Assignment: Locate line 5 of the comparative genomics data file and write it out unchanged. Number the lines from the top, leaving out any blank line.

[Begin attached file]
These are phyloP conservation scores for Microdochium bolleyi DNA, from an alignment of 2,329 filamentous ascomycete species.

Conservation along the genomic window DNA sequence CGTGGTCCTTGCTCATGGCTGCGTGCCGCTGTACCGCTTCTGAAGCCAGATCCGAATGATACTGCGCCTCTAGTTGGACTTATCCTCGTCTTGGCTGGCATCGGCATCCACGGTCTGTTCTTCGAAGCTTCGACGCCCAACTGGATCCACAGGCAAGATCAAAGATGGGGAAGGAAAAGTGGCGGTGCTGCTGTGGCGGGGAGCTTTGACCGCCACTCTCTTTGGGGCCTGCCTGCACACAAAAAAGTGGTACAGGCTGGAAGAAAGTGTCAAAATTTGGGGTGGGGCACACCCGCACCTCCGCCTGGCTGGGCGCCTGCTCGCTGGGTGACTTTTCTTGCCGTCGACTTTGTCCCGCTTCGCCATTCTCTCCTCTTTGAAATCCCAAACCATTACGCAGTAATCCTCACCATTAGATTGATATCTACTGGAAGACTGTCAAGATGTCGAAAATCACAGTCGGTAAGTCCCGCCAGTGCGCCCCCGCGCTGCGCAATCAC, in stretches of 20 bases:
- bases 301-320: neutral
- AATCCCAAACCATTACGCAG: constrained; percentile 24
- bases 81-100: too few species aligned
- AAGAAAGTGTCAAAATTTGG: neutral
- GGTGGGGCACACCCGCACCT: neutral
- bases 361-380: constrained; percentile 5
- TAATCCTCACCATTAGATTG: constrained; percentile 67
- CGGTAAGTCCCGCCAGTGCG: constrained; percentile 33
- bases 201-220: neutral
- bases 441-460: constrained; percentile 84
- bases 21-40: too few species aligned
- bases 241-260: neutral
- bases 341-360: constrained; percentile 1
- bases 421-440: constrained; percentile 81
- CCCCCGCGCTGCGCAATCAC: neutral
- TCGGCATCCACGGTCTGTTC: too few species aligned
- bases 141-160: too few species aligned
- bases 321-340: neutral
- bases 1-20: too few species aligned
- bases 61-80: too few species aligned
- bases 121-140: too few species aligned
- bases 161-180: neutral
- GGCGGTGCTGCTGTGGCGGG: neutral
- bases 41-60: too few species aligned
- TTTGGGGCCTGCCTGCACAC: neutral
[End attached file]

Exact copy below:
- bases 81-100: too few species aligned